I’ve worn the M2 on and off since receiving it. It holds the pistol very nicely with good retention. One can adjust the retention somewhat by tightening or loosening the tension screws. The M2 does seem to print some under a T-shirt, or any thinner shirt. That is why I only wore it off and on. If I had a jacket on, no problem, but I usually just wear a T-shirt as a cover garment. I mainly wore it at the 2:30 to 3 o’clock position. Angling the pistol/holster combo forward didn’t seem to make it print any less. After about 3 days of wearing the M2, my body adjusted and it was comfortable, at least somewhat. I like how the M2 only has one wide clip, it makes it easier to locate exactly where it is the most comfortable. The M2 is a small holster, Werkz even calls it minimalist, and I’d have to agree.

 As I also mentioned, I wore the M2 as an OWB holster also. This is also when I mainly used the M2 mag carrier. I wore the M2 at a local Steel Challenge match. I was concerned using it with just the single clip. After 25 draws and reholsters, I am no longer concerned at all. It performed well as an OWB rig.

 Now a little about the M2 magazine carrier. The mag carrier is also a taco style and holds the magazine vertically. It is currently only offered for 9mm/40 Glock style magazines. As with the holster, the mag carrier clip is also reversible for IWB/OWB. I never reversed the clip, I just turned the magazine around and it worked fine. The M2 mag carrier is of the same high quality as the M2 holster.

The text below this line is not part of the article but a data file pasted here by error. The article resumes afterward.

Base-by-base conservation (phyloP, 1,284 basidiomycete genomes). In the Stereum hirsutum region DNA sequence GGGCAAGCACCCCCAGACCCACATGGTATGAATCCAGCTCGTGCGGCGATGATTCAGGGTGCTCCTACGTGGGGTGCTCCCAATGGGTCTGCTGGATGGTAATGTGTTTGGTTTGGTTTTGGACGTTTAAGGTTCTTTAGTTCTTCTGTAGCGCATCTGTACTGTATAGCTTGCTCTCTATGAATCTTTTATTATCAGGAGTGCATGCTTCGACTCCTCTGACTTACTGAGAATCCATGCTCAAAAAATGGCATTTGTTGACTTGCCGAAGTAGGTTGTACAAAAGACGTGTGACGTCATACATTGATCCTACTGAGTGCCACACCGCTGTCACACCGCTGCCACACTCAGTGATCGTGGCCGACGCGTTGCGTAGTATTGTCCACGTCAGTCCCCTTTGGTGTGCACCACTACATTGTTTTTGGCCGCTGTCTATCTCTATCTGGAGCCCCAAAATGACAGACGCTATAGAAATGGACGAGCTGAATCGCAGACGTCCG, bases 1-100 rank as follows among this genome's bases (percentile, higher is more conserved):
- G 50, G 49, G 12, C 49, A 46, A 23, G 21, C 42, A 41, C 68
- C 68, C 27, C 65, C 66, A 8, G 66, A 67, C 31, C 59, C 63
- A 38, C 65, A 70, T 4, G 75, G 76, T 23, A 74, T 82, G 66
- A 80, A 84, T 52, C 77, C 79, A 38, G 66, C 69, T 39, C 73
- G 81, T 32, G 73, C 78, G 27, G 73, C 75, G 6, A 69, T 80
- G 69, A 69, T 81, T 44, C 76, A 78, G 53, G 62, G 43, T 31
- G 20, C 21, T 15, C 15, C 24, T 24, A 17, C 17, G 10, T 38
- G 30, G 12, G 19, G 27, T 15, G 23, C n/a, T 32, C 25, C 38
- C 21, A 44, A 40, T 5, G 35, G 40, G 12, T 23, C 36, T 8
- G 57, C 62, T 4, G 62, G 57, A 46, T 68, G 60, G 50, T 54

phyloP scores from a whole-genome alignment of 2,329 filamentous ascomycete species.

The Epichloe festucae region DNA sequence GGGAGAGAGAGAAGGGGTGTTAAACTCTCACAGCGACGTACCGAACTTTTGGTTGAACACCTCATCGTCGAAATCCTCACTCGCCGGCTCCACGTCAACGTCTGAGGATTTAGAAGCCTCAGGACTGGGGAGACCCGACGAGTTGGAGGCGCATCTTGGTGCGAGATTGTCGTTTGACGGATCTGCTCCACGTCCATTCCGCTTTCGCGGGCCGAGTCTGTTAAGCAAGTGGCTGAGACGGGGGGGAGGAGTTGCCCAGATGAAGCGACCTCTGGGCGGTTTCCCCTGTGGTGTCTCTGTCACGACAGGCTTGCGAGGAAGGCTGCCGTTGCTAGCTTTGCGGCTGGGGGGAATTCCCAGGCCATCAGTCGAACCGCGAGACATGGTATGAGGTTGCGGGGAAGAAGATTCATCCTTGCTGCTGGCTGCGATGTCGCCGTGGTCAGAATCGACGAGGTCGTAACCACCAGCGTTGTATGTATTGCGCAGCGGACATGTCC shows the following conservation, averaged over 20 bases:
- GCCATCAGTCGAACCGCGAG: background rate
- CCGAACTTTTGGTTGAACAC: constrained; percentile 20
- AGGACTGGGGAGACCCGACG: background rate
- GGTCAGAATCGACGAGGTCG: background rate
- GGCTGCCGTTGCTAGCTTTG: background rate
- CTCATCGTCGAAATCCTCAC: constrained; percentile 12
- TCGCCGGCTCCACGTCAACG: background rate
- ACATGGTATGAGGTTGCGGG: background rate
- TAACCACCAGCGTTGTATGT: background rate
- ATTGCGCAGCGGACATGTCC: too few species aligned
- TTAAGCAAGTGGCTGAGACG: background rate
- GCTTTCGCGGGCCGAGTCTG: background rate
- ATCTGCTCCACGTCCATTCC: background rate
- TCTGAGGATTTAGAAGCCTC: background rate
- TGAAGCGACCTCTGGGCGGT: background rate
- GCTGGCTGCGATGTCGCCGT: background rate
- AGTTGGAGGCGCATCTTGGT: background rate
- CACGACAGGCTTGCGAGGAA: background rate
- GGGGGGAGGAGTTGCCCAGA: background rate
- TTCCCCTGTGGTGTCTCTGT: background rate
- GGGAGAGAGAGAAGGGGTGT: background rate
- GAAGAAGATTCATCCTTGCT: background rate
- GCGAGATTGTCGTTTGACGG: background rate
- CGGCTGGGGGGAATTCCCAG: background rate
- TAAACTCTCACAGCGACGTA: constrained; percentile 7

If you are looking for a good quality, and inexpensive holster, give Werkz a look. If the M2 is in stock, it is one of the “quick ship” holsters. So you can have it quickly also. They will also do custom holsters, if that’s what you’re looking for.

Firearms Insider Reviews - 8 Key Points

Claim to Fame:

Minimalist Kydex Holster

Target Market:

Those needing a decent holster

FNBs (Features & Benefits of this product):

  • IWB - OWB convertible

  • Kydex

  • Adjustable clip height

  • 1.5” belt clip

  • Straight or canted

  • Adjustable retention

  • Useable with slide mounted optics

What other aesthetic options or finishes are available?

With or Without some rail mounted lights and colors

What others are saying?:

One holster to do it all. 5/5 stars on Amazon
By Dan S
Awesome holster. Ambidextrous carry options for every situation and adjustable retention. So far this is the only holster I could find that can AWIB and strong side OWB carry without replacing any parts, just moving some screws and bushings. Comfortable and has minimal printing. Also, you can't beat this price. Nearest comparable product from a reputable source is going to cost more for less features.

Link to other reviews:

None for this particular holster

Price point:

MSRP holster = $42.50

MSRP mag carrier = $30.00

Retail = $50.00 on Amazon

I need it now! Availability:

Werkz or Amazon

Our Rating:


  • Great construction

  • Adjustable retention

  • Adjustable cant

  • Convertible between IWB and OWB

  • Price


  • Holster prints

  • Clip

Score: 7.5 Good



Favorite Link:   Triggrcon


Werkz M2 w/TLR-1 Holster

Written by: Zane Mungillo

     Finding a good holster can be hard.  It’s such a personally dependent thing. There is a reason I have two large drawers full of them.  What is a great choice for me may be entirely wrong for you. It’s for that reason I approach holster reviews a little differently than other products. All holsters, in my opinion, should have the following qualities to even be considered for concealed carry:
•completely cover the trigger/guard